artwork similar to grand odalisque by xname delacroix
The painting includes several typical devices used by Ingres. Notice, for example, the lack of illusionary depth in the picture which focuses attention on the figure. She herself is, as usual, created with long, sinuous lines, while her skin is bathed in a diffused soft light, with none of the exaggerated chiaroscuro championed by Caravaggio (1573-1610) and his supporters. And as usual, the artist demonstrates his exceptional skill in rendering the different fabrics and surfaces, as well as the fine details of the turban, fan and curtains.
Death of Marat (1793) by Jacques-Louis David.
Are you curious about famous painters whose works shaped art history?
Ingres was one of the most famous painters in France during the first half of the 19th century. His father, a musician, sculptor and painter, permitted 16 year old Ingres to move to Paris and apprentice with Jacques-Louis David, the founder of Neoclassicism.
Some art historians have suggested that colonial politics also played a role. France was at this time expanding its African and Near Eastern possessions, often brutally. Might the myth of the barbarian have served the French who could then claim a moral imperative? By the way, has anyone noticed anything “wrong” with the figure’s anatomy?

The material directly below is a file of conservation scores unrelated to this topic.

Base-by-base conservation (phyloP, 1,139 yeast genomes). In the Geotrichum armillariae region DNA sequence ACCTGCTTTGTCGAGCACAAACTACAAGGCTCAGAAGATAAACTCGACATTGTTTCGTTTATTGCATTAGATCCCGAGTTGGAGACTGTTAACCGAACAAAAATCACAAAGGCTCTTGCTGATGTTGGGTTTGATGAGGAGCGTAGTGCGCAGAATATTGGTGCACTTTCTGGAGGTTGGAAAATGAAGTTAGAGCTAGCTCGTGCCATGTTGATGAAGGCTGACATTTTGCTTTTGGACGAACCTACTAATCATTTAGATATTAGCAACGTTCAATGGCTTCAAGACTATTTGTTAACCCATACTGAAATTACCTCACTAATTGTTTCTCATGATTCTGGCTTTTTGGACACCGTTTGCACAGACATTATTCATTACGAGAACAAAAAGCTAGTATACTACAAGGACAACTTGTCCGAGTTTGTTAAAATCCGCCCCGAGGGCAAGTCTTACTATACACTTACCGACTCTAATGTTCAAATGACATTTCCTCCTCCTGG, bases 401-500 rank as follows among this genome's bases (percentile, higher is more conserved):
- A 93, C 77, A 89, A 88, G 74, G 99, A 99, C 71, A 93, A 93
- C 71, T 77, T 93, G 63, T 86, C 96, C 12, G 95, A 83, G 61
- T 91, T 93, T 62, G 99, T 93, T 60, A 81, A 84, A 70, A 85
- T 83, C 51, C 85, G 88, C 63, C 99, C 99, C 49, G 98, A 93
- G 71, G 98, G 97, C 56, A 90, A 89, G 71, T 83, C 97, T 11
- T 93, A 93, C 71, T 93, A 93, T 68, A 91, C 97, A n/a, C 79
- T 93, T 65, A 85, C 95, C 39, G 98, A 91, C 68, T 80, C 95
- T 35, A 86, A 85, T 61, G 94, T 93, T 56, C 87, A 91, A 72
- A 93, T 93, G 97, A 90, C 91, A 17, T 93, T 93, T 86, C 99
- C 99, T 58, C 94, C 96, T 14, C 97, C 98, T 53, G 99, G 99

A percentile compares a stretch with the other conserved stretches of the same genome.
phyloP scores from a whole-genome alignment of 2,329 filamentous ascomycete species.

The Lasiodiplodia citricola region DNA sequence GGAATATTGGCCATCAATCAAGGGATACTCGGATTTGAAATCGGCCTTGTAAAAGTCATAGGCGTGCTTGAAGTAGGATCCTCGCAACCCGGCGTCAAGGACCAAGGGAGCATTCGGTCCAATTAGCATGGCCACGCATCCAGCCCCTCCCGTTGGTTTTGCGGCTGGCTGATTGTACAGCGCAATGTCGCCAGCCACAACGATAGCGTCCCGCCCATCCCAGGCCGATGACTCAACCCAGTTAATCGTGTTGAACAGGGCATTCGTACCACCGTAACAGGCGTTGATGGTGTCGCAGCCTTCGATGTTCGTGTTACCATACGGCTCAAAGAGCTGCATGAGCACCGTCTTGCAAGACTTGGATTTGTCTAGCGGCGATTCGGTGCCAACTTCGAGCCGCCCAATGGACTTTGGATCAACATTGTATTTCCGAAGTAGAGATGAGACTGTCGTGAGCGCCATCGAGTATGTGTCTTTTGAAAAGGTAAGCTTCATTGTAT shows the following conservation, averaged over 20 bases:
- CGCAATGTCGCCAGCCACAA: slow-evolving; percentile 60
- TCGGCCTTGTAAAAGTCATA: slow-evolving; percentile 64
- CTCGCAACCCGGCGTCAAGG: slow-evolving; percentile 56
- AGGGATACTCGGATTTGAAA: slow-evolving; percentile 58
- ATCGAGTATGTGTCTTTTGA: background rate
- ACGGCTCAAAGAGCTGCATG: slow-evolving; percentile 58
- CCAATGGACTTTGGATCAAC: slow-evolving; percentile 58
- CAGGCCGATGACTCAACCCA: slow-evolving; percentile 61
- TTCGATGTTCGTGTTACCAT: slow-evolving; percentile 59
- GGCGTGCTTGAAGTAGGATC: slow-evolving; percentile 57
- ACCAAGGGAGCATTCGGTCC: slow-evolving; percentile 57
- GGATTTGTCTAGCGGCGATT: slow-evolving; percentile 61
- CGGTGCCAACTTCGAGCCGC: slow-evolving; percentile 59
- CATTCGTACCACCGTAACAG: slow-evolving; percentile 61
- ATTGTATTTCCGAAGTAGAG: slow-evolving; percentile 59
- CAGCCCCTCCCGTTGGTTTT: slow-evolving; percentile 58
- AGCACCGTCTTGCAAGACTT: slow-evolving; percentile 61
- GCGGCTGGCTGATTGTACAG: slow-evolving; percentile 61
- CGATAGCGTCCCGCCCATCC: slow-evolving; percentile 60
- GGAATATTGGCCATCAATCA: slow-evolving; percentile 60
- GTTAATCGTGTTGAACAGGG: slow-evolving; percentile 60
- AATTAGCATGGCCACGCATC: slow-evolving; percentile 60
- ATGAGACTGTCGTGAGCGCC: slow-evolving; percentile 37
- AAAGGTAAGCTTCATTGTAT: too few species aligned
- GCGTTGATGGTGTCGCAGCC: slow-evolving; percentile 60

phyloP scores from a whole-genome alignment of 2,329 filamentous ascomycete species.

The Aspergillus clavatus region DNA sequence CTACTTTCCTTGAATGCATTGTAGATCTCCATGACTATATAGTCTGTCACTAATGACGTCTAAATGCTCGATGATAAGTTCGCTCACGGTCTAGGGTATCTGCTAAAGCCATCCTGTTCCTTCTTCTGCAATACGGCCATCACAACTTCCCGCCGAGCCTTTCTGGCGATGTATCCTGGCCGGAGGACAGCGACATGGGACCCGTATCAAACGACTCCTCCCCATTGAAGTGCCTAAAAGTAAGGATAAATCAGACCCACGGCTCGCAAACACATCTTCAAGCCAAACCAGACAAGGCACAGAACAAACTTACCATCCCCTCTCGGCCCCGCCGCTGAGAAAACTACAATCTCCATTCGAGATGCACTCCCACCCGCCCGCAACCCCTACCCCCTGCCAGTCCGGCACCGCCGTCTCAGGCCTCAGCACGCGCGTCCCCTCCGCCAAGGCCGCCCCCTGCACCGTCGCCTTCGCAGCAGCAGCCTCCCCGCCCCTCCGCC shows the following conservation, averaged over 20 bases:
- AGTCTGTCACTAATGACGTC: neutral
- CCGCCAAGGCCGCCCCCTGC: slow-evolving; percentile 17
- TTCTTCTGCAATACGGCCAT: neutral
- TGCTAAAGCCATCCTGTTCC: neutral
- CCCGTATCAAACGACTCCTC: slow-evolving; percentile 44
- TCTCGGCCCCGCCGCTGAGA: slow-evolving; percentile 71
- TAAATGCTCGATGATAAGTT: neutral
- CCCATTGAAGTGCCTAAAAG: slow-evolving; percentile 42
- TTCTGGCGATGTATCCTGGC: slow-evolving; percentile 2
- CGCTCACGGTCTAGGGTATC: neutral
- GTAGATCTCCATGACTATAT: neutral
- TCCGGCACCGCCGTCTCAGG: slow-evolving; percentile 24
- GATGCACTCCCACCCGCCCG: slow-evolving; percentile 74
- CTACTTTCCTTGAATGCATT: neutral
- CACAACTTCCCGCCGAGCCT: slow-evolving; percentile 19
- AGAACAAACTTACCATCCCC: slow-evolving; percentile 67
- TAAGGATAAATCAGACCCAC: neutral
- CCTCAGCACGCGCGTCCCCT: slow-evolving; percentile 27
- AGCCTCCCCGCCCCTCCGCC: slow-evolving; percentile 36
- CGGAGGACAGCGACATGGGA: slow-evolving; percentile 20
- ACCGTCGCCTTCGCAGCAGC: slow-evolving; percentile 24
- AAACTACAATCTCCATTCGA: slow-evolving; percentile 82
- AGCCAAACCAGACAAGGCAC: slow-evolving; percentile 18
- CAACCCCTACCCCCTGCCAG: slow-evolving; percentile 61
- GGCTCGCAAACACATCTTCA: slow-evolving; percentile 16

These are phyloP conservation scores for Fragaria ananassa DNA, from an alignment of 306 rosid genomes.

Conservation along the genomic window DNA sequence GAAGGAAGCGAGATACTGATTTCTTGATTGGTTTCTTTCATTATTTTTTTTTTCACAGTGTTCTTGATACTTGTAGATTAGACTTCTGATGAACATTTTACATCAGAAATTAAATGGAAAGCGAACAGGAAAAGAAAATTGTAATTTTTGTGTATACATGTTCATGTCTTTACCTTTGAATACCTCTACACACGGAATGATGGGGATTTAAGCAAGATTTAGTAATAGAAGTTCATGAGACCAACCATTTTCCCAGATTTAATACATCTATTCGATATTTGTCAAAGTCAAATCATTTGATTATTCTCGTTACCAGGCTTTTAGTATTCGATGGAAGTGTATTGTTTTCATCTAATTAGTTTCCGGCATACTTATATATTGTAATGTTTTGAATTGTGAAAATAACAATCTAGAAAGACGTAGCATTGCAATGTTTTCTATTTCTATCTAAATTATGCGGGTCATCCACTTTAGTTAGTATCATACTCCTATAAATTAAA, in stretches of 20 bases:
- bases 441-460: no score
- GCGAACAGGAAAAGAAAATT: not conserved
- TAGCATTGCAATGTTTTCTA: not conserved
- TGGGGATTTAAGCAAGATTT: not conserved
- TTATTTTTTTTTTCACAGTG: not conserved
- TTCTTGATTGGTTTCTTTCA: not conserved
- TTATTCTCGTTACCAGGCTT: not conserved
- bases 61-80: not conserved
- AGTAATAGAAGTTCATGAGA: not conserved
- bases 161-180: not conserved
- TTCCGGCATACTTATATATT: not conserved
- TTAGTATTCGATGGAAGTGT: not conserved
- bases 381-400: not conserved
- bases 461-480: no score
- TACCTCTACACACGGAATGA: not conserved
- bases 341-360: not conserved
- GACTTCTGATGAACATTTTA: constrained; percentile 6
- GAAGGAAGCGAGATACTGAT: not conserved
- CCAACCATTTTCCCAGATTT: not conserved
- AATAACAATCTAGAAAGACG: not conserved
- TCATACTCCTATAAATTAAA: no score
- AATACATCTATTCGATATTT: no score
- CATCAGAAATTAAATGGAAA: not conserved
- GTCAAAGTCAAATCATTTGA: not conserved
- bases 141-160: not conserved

Here a languid nude is set in a sumptuous interior. At first glance this nude seems to follow in the tradition of the Great Venetian masters, see for instance, Titian’s Venus of Urbino of 1538 (left). But upon closer examination, it becomes clear that this is no classical setting. Instead, Ingres has created a cool aloof eroticism accentuated by its exotic context. The peacock fan, the turban, the enormous pearls, the hookah (a pipe for hashish or perhaps opium), and of course, the title of the painting, all refer us to the French conception of the Orient. Careful—the word “Orient” does not refer here to the Far East so much as the Near East or even North Africa.
1920s Odalisque with Red Pants by Henri Matisse
In painting, Ingres was somewhat influenced by what he had read. Although his reading list was slightly limited (Homer, Virgil, Dante), a female writer Lady Mary Wortley Montagu prompted his fascination with Odalisques. Lady Montagu is today remembered for her letters from Turkey which are described as ‘the very first example of a secular work by a woman about the Muslim Orient‘.
Grande Odalisque attracted wide criticism when it was first shown. It is renowned for the elongated proportions and lack of anatomical realism. The work is owned by the Louvre Museum, Paris which purchased the work in 1899.
Ingres portrays a concubine in languid pose as seen from behind with distorted proportions. The small head, elongated limbs, and cool color scheme all reveal influences from Mannerists such as Parmigianino,  whose Madonna with the Long Neck was also famous for anatomical distortion.